Last season, following the end of the Eastern Conference Finals, the Detroit Pistons President, Joe Dumars offered a trade opportunity with the Denver Nuggets that would ship the always flashy, but skilled Allen Iverson back to the East to play with a Championship contending team that is the Detroit Pistons. The Nuggets in return would receive All-Star point guard, Chauncey Billups, 35-year-old Antonio McDyess, and Cheikh Samb.
The trade was final on Monday, Nov. 3.
McDyess has already expressed his disagreement with the situation, saying that if he does have to go to Denver, then his retirement could be coming faster then he, or anyone else expected. That was the first issue that arose with the newly finalized trade. The next big one would be the question of whether or not this was a fair trade on both ends.
On paper, it looks as if the Nuggets really made out with this one. Yes, they are parting ways with a veteran scoring machine in Iverson, probably one of the best to ever play the game. But, they are getting a natural point guard with Billups, which is what Iverson is not.
It has been said that Nuggets’ coach George Karl, as gotten “proclivity for passing,” when they acquired Billups. Basketball analyst, Stephen A. Smith, has stated immediately following the trade that Allen Iverson is a “scoring machine.” He’s a shooting guard and wasn’t given a fair opportunity to display his talent, as a point guard in Denver.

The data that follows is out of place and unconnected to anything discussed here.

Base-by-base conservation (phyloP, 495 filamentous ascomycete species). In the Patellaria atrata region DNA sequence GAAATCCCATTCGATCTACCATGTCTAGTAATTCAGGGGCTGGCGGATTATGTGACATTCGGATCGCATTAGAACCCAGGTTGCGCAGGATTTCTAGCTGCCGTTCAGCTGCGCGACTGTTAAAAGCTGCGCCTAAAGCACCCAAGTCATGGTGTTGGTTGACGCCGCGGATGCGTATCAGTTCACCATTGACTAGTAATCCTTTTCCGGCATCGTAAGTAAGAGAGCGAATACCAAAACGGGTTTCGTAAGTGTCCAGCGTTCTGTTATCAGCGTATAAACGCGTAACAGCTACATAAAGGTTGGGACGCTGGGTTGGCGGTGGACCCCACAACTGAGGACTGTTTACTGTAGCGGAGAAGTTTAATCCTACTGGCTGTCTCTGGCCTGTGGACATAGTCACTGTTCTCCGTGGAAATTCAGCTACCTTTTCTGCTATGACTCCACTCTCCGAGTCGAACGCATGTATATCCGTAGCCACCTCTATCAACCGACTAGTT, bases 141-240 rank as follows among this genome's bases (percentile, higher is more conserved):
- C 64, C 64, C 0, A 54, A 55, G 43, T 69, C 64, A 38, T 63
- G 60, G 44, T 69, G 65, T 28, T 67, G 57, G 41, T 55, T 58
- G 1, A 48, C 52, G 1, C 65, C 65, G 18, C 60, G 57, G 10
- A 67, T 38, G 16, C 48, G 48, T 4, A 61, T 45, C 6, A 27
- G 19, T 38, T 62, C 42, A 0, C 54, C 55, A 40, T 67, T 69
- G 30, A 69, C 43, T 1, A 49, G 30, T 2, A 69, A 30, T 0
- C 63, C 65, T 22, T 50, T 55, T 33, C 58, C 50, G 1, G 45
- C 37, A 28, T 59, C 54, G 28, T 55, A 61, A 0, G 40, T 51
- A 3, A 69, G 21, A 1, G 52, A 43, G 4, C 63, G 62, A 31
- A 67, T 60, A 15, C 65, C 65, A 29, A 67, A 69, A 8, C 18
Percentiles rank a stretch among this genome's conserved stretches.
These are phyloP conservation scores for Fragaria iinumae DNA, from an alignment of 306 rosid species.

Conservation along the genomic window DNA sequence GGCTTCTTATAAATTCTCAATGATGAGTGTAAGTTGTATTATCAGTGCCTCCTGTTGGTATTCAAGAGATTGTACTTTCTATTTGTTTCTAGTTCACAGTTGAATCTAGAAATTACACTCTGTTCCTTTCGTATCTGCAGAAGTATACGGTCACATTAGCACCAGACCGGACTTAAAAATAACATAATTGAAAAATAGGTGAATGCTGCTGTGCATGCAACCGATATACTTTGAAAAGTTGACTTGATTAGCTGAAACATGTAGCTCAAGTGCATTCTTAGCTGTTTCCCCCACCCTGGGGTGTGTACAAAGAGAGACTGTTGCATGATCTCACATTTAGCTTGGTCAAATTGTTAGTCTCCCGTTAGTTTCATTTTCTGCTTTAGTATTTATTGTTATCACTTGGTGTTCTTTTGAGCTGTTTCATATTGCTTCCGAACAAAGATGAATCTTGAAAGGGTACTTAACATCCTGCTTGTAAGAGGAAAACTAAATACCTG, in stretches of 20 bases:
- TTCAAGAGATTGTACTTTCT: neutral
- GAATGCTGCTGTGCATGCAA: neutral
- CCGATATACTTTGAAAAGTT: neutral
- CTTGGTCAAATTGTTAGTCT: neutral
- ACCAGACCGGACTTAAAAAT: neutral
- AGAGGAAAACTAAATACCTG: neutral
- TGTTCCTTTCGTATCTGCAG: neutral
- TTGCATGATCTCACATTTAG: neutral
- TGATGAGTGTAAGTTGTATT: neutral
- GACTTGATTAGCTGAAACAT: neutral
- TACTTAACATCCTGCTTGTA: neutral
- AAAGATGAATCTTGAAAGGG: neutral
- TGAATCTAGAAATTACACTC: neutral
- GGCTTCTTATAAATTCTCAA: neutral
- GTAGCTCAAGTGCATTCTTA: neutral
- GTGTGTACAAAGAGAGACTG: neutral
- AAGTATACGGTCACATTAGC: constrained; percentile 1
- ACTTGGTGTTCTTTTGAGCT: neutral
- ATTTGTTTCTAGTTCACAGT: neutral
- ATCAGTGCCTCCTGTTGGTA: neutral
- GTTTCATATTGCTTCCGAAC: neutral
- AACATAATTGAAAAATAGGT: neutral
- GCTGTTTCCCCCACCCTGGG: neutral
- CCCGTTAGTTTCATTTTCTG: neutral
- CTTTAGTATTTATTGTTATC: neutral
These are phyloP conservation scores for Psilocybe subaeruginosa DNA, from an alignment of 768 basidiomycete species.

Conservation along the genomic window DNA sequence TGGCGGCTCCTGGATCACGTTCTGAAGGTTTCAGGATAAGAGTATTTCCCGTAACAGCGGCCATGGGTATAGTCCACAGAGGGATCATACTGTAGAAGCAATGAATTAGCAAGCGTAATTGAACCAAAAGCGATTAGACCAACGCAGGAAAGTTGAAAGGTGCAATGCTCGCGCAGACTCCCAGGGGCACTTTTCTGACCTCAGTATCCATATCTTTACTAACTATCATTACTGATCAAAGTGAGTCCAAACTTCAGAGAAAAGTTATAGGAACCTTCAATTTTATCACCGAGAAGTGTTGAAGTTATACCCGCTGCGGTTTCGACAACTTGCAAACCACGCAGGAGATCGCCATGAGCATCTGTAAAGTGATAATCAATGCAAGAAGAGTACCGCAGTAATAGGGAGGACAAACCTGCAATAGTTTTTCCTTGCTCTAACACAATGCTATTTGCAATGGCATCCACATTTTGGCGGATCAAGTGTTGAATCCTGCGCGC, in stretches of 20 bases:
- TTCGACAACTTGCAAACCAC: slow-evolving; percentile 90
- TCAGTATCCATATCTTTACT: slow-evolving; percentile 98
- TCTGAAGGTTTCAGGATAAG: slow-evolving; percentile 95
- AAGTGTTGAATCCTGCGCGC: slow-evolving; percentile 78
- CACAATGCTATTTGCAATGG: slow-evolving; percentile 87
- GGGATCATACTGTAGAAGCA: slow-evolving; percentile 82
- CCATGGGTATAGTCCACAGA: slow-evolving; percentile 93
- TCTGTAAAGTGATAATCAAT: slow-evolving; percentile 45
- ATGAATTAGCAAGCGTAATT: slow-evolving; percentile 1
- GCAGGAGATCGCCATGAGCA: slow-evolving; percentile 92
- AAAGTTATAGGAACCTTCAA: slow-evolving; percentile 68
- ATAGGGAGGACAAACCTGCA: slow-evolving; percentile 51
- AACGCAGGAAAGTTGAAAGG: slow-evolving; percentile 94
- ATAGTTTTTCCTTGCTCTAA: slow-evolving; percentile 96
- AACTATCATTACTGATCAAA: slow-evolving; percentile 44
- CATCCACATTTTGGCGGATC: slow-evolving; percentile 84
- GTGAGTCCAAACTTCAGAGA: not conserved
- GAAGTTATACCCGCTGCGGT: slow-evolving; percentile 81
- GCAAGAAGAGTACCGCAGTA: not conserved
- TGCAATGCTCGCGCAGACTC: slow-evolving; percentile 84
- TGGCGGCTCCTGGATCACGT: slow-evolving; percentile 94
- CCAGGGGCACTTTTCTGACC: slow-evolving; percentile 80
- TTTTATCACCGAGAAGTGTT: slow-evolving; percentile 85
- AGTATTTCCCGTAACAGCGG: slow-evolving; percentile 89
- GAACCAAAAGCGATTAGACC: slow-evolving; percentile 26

The third issue that was brought about after the trade has been that this is the last year in Iverson’s deal, which means more likely than not, that he will leave Detroit at the end of the season. Is this his last chance at achieving greatness?
He was Rookie of the Year in 1996, MVP in 2001, and is set third on the all time list of points-per-game, only behind greats Michael Jordan and Wilt Chamberlain. Will he be the NBA National Champion in 2009?
Let’s face it. Iverson is going to go down as one of the greatest to ever play the game, and will most likely see his day in the Hall-of-Fame, but his career is coming to a close. His chances at a Championship are getting smaller as time passes, and as he moves from team to team. Is Detroit the Answer for Iverson’s Championship dreams?
According to J.A. Adande, ESPN columnist, the Pistons’ Championship in 2004 against the Lakers, was an “aberration,” that it was a freak occurrence, especially now that they lost Chauncey Billups in this trade.
On Tuesday, Nov. 4, Iverson took a familiar seat in front of the cameras in a press conference. He explained that he is prepared to do whatever it takes to get an NBA title with Detroit. There is no more time for little kid games, he is grown up and is ready to prove it.
“One thing is for sure, I’m going to do whatever the coach wants me to do,” Iverson said as quoted in an ESPN.com article.
“Even practice?” the President of basketball operations, Dumars was quoted saying in the same article. He was obviously joking about the famous press conference that Iverson gave in 2002, when he was still with the Philadelphia 76ers. The topic of the press conference was that he was being accused of not showing up to practice and holding his team down. He wasn’t portrayed as a team player.
He reportedly said the word: practice, some 20 plus times in that press conference.
Dumars, in another ESPN.com article was quoted saying, “He brings a certain stature with him that only a handful of guys in this league can bring.”
So, the question is, along the sides of Rick (Rip) Hamilton, Rasheed Wallace, and Tayshaun Prince, can Iverson make Detroit a move to remember by being the Answer they need to get that Championship ring for the first time since 2004. This is something he has been trying to do since entering the league in 1996.